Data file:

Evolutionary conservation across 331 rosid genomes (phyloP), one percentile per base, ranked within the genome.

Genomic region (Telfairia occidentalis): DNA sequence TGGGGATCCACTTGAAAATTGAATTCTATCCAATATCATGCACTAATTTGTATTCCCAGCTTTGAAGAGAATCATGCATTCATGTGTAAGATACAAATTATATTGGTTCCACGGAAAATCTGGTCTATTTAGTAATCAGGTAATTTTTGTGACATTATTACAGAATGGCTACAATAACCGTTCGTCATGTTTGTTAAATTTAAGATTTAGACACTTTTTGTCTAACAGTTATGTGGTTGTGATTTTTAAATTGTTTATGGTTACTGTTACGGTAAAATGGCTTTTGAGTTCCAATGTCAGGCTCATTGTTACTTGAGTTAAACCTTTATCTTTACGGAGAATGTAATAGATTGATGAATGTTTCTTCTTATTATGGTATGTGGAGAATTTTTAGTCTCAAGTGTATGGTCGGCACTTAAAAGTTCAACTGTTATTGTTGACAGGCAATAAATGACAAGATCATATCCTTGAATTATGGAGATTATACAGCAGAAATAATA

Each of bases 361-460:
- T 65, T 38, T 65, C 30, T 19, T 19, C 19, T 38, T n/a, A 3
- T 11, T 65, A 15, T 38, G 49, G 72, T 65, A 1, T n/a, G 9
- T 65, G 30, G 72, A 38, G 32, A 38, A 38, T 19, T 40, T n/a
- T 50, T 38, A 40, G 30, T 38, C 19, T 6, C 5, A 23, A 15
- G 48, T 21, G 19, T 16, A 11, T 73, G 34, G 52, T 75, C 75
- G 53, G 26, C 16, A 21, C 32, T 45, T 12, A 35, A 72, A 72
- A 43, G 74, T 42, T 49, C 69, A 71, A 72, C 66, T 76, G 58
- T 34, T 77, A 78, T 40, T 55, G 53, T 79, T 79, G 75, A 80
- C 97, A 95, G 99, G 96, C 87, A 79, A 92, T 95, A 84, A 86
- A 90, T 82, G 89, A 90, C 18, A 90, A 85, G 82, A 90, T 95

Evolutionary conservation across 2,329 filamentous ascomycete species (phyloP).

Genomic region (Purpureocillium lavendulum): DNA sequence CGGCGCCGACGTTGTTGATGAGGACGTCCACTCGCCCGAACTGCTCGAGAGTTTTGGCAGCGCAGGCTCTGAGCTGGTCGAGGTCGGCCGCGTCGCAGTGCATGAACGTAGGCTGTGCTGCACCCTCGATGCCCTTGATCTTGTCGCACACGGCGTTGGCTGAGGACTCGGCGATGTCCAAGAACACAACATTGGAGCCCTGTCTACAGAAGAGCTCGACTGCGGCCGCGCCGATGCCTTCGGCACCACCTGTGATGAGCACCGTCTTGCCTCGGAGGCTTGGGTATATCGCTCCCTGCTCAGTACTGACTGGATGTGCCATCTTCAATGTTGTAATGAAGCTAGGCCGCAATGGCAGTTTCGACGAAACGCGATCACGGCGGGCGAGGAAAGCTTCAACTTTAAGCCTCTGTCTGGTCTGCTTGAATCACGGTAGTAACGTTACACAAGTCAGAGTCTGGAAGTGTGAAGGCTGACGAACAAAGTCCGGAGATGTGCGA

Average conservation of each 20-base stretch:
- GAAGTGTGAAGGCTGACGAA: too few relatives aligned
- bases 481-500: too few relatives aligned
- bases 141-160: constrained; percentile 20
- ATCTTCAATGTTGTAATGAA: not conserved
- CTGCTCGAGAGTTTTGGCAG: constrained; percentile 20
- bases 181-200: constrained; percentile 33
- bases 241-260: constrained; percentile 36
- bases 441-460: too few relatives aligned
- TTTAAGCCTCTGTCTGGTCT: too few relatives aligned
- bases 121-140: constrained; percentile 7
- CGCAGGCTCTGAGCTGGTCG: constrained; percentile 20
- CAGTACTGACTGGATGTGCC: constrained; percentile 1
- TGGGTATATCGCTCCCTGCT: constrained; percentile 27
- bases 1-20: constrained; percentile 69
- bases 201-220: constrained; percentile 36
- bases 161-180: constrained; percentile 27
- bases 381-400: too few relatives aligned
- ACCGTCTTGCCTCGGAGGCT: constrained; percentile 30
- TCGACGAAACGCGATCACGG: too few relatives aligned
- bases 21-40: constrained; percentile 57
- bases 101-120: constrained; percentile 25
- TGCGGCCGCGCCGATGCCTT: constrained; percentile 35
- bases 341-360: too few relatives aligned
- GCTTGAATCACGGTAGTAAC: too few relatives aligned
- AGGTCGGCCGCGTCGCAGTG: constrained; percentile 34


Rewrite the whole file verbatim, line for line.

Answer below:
Evolutionary conservation across 331 rosid genomes (phyloP), one percentile per base, ranked within the genome.

Genomic region (Telfairia occidentalis): DNA sequence TGGGGATCCACTTGAAAATTGAATTCTATCCAATATCATGCACTAATTTGTATTCCCAGCTTTGAAGAGAATCATGCATTCATGTGTAAGATACAAATTATATTGGTTCCACGGAAAATCTGGTCTATTTAGTAATCAGGTAATTTTTGTGACATTATTACAGAATGGCTACAATAACCGTTCGTCATGTTTGTTAAATTTAAGATTTAGACACTTTTTGTCTAACAGTTATGTGGTTGTGATTTTTAAATTGTTTATGGTTACTGTTACGGTAAAATGGCTTTTGAGTTCCAATGTCAGGCTCATTGTTACTTGAGTTAAACCTTTATCTTTACGGAGAATGTAATAGATTGATGAATGTTTCTTCTTATTATGGTATGTGGAGAATTTTTAGTCTCAAGTGTATGGTCGGCACTTAAAAGTTCAACTGTTATTGTTGACAGGCAATAAATGACAAGATCATATCCTTGAATTATGGAGATTATACAGCAGAAATAATA

Each of bases 361-460:
- T 65, T 38, T 65, C 30, T 19, T 19, C 19, T 38, T n/a, A 3
- T 11, T 65, A 15, T 38, G 49, G 72, T 65, A 1, T n/a, G 9
- T 65, G 30, G 72, A 38, G 32, A 38, A 38, T 19, T 40, T n/a
- T 50, T 38, A 40, G 30, T 38, C 19, T 6, C 5, A 23, A 15
- G 48, T 21, G 19, T 16, A 11, T 73, G 34, G 52, T 75, C 75
- G 53, G 26, C 16, A 21, C 32, T 45, T 12, A 35, A 72, A 72
- A 43, G 74, T 42, T 49, C 69, A 71, A 72, C 66, T 76, G 58
- T 34, T 77, A 78, T 40, T 55, G 53, T 79, T 79, G 75, A 80
- C 97, A 95, G 99, G 96, C 87, A 79, A 92, T 95, A 84, A 86
- A 90, T 82, G 89, A 90, C 18, A 90, A 85, G 82, A 90, T 95

Evolutionary conservation across 2,329 filamentous ascomycete species (phyloP).

Genomic region (Purpureocillium lavendulum): DNA sequence CGGCGCCGACGTTGTTGATGAGGACGTCCACTCGCCCGAACTGCTCGAGAGTTTTGGCAGCGCAGGCTCTGAGCTGGTCGAGGTCGGCCGCGTCGCAGTGCATGAACGTAGGCTGTGCTGCACCCTCGATGCCCTTGATCTTGTCGCACACGGCGTTGGCTGAGGACTCGGCGATGTCCAAGAACACAACATTGGAGCCCTGTCTACAGAAGAGCTCGACTGCGGCCGCGCCGATGCCTTCGGCACCACCTGTGATGAGCACCGTCTTGCCTCGGAGGCTTGGGTATATCGCTCCCTGCTCAGTACTGACTGGATGTGCCATCTTCAATGTTGTAATGAAGCTAGGCCGCAATGGCAGTTTCGACGAAACGCGATCACGGCGGGCGAGGAAAGCTTCAACTTTAAGCCTCTGTCTGGTCTGCTTGAATCACGGTAGTAACGTTACACAAGTCAGAGTCTGGAAGTGTGAAGGCTGACGAACAAAGTCCGGAGATGTGCGA

Average conservation of each 20-base stretch:
- GAAGTGTGAAGGCTGACGAA: too few relatives aligned
- bases 481-500: too few relatives aligned
- bases 141-160: constrained; percentile 20
- ATCTTCAATGTTGTAATGAA: not conserved
- CTGCTCGAGAGTTTTGGCAG: constrained; percentile 20
- bases 181-200: constrained; percentile 33
- bases 241-260: constrained; percentile 36
- bases 441-460: too few relatives aligned
- TTTAAGCCTCTGTCTGGTCT: too few relatives aligned
- bases 121-140: constrained; percentile 7
- CGCAGGCTCTGAGCTGGTCG: constrained; percentile 20
- CAGTACTGACTGGATGTGCC: constrained; percentile 1
- TGGGTATATCGCTCCCTGCT: constrained; percentile 27
- bases 1-20: constrained; percentile 69
- bases 201-220: constrained; percentile 36
- bases 161-180: constrained; percentile 27
- bases 381-400: too few relatives aligned
- ACCGTCTTGCCTCGGAGGCT: constrained; percentile 30
- TCGACGAAACGCGATCACGG: too few relatives aligned
- bases 21-40: constrained; percentile 57
- bases 101-120: constrained; percentile 25
- TGCGGCCGCGCCGATGCCTT: constrained; percentile 35
- bases 341-360: too few relatives aligned
- GCTTGAATCACGGTAGTAAC: too few relatives aligned
- AGGTCGGCCGCGTCGCAGTG: constrained; percentile 34